The New York Times read the full
"Litmanís elegantly constructed web of stories about Russian-Jewish immigrants living in the Squirrel Hill section of Pittsburgh is... warm, true and original, and packed with incisive, subtle one-liners."
-- Maud Newton
The Hartford Courant read the full
"Through the voices of disaffected teens, disillusioned moms and ailing oldsters, Litman conveys a community in flux, always with dry wit and an empathetic heart."
-- Carole Goldberg
The Seattle Times read the full
"[Litman] shows absolutely no signs of discomfort writing in her second language as she conveys both a fondness for and misgivings about the city of her young adulthood. Even her mentions of ordinary local landmarks ó Giant Eagle grocery stores, the Monroeville Mall ó tap deeply into conflicted feelings about family and displacement."
-- Michael Upchurch
The New York Review of Books read the full
"Spare, realistic, sometimes gently satirical . . . Litmanís book, with its large ensemble cast, offers the most expansive and most detailed view of Russian immigrantsí experiences."
-- Elaine Blare
The Boston Globe read the full
"These are familiar themes in immigrant literature - generational divides, cultural clashes, the broken promise of assimilation. Litman, however, renders her characters' travails with a refreshing lack of sentimentality, coupled at times with wry humor."
-- Don Lee
"...Litman deploys a style that's a perfect mix of sophistication and
bewilderment, as her often highly educated characters cope with various forms of
underemployment, with American buoyancy and with their own sometimes suffocating
-- Publishers Weekly
"Presented as 12 connected short stories, this debut novel offers a beautifully
written, highly amusing, and sometimes sobering look at contemporary Russian
Jewish immigration to America. Throughout, the trials of assimilation prove
baffling to young and old alike-not what they expected to find in the golden
land of opportunity."
-- Molly Abramowitz
"Litman joins Laura Vapnyar and David Bezmozgis in portraying Russian Jews
stymied and inspired by the curious mix of abundance and emptiness that
characterizes American life. Yet Litman's pristine, entrancing interconnected
short stories are distinct, given her light touch, crisp humor, and the
push-and-pull of her characters' tidal emotions. As obdurate Russian transplants
simultaneously cling to and repel each other, Litman's many-faceted stories
revolve around the search for a calling in life, the quest for love, and the
tragicomic predicaments that thwart seekers and lovers. Straightforward in
structure yet intricate psychologically, Litman's smart stories take measure of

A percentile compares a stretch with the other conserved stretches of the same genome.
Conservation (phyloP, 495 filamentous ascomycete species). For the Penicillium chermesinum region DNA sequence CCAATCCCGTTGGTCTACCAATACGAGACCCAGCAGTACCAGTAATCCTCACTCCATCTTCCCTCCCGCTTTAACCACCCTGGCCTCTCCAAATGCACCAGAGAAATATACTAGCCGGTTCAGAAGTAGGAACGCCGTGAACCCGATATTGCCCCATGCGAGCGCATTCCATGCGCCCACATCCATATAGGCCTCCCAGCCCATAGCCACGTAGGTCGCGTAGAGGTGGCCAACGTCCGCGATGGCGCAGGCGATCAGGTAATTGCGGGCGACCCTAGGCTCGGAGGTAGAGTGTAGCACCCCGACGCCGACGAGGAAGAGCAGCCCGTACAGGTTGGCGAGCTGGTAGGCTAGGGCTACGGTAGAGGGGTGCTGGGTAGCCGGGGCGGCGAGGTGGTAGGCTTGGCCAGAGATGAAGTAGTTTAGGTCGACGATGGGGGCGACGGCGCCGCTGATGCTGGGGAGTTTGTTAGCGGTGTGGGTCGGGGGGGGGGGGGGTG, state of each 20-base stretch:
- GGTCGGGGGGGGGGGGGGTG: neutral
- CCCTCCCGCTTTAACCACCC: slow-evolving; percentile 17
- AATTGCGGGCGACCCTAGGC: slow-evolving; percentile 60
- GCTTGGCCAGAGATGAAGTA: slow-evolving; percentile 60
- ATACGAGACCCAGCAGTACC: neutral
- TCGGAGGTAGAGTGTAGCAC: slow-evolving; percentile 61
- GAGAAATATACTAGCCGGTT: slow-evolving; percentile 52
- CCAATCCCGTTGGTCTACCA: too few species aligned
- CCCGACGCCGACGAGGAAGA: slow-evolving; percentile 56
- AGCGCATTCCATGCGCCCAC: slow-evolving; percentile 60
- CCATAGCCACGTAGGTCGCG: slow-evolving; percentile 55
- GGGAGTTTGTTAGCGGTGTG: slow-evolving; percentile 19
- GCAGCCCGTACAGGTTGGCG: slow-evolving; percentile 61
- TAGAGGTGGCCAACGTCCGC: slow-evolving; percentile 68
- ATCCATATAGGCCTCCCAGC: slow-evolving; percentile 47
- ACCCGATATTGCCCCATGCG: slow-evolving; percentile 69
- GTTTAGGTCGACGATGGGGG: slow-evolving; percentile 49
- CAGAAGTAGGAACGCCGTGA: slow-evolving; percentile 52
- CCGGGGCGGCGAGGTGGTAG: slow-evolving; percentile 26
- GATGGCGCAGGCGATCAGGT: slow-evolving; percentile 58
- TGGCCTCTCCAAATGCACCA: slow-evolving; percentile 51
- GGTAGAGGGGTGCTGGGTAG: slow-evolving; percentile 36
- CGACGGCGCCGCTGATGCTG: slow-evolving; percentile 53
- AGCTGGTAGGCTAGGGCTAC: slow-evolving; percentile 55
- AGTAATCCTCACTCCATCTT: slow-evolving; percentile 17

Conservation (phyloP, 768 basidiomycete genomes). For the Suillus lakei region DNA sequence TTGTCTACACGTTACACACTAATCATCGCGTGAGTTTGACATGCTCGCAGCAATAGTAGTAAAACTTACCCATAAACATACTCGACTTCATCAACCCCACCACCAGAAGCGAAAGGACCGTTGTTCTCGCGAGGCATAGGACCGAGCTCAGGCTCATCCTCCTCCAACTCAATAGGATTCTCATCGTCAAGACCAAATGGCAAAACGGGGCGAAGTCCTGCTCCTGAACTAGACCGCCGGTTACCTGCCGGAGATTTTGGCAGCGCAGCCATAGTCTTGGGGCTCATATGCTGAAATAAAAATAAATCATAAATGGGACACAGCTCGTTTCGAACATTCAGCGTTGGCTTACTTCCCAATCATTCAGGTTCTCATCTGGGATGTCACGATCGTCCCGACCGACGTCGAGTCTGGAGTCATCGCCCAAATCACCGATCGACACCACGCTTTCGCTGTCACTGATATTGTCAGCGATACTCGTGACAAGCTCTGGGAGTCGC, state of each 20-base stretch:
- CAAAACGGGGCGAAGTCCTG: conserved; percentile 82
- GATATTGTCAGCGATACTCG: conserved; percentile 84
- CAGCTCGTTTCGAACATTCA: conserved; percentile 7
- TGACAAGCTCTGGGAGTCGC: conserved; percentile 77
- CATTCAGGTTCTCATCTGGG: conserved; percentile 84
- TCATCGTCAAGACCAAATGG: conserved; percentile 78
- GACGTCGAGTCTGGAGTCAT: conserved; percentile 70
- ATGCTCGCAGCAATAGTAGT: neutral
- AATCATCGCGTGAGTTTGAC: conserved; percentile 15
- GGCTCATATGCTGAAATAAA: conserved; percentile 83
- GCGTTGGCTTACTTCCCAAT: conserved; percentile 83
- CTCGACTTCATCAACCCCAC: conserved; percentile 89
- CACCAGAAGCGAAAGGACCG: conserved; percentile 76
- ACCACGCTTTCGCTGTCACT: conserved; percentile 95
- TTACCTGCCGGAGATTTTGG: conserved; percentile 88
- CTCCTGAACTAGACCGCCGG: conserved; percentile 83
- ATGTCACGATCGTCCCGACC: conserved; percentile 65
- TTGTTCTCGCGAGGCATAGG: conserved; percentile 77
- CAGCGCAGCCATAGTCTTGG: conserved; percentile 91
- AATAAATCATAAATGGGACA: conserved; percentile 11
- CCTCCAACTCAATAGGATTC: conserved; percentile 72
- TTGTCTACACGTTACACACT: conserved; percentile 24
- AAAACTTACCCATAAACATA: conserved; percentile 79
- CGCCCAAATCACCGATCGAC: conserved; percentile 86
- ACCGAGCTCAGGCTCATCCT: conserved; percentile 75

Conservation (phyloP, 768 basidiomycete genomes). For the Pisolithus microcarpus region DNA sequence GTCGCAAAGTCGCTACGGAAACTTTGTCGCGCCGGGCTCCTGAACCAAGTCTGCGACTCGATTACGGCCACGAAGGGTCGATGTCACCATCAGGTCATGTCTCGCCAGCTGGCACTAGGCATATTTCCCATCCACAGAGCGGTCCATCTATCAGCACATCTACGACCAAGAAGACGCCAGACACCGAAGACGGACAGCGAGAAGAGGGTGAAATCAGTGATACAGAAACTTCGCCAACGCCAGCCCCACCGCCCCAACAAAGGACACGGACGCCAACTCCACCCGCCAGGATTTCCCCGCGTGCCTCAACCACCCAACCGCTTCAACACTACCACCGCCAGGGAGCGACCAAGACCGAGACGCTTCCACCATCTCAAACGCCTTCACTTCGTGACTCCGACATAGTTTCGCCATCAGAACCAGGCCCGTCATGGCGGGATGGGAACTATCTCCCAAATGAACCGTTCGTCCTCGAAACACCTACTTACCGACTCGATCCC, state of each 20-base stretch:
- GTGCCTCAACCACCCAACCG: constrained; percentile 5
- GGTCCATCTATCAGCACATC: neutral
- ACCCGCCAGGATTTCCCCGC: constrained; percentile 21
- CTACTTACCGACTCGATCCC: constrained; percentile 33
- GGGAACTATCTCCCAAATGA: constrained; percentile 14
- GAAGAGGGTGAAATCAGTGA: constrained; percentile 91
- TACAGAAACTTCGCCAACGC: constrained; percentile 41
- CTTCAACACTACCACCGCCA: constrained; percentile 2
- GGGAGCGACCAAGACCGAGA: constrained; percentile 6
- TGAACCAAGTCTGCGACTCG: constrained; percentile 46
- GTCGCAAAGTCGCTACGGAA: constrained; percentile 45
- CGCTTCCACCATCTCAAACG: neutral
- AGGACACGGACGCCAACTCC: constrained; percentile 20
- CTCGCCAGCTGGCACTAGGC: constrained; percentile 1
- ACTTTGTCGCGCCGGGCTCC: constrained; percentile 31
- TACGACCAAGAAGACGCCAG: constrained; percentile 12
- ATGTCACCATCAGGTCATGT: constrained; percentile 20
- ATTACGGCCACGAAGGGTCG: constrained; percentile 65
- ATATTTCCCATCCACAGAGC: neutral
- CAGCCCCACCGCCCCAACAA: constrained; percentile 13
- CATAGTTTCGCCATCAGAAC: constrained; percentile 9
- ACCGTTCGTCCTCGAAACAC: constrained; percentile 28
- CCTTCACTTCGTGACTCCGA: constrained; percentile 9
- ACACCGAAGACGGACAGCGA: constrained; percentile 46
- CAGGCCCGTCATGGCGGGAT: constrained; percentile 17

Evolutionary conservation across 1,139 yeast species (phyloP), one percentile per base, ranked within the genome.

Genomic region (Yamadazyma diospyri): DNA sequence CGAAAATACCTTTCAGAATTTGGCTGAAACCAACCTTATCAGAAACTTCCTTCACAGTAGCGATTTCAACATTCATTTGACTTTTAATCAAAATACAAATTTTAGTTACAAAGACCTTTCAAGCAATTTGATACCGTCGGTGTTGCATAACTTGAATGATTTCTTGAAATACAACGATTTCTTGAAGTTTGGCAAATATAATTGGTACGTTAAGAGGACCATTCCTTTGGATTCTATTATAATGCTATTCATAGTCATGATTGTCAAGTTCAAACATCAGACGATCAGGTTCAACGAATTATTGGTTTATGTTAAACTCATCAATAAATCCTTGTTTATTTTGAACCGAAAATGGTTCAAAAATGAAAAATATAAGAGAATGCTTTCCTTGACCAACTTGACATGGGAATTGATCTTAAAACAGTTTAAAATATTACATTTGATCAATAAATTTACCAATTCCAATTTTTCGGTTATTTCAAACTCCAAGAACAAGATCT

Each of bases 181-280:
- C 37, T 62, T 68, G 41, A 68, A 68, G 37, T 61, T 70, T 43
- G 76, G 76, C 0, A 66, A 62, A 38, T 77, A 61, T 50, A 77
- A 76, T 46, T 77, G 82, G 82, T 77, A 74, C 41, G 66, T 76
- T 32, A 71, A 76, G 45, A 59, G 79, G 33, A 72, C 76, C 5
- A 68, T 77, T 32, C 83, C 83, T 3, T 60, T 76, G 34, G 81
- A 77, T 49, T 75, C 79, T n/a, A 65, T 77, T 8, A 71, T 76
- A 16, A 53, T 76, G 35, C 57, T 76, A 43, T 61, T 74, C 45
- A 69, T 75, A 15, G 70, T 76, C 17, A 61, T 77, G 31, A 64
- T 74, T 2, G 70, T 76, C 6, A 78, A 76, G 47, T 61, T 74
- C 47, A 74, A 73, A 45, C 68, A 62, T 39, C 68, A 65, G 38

the confounding divides between cultures and generations, men and women."
-- Donna Seaman
Time Out New York read the full
"Litman does an admirable job of showing how the freedom to shape one's own
destiny...can be as isolating as it is empowering. [She] is quietly insightful
extremely fair to each of her characters, who range from lonely senior citizens
to stifled office workers and old-world parents mystified by their kids'
quintessentially American aspirations. This smart, well-crafted book both
documents a historical phenomenon-the recent experiences of a subset of
immigrants-but also gets at something larger than America itself: universal
questions about the choices we make and the stubborn elusiveness of happiness."
-- Adelle Waldman
The Jewish Chronicle of Pittsburgh read the full
"Litman has given us the opportunity to see our community in a new way, through
the eyes of those who are struggling to find their place. In this way, we may
develop a deeper appreciation of this unique place we call home, as well as
deepen our sympathy for those who still stand on the outside hoping we will
welcome they in."
-- Erik Rosen
The Moscow Times read the full
"Permanently severed from a country that thwarted a sense of Jewish belonging,
[the characters] are now forced to navigate a new outsider position as
immigrants. In bringing their stories to life, Litman tenderly balances pathos
and humor, and the result is a deeply sympathetic look at a community struggling
to understand its hyphenated identity."
-- Irina Reyn
read the full
"[I]t's Masha's 'delirious noble dream' of finding her way in her new world that
gives the book its structure. In the first story, she's convinced that
'[i]mmigration distorts people'; subsequently, she pushes against those
distortions even as she is molded by them... The small community of Squirrel
Hill comes alive through its immigrants, and eventually it is a place that
Masha's heart fully inhabits."
-- Carolyn Kellogg
The Christian Science Monitor read the full
"[I]t's easy to see why [Litman] won the Rona Jaffe Award for these terrific
stories. She has a clear eye, an ease with English, and a tolerant and
-- Martha White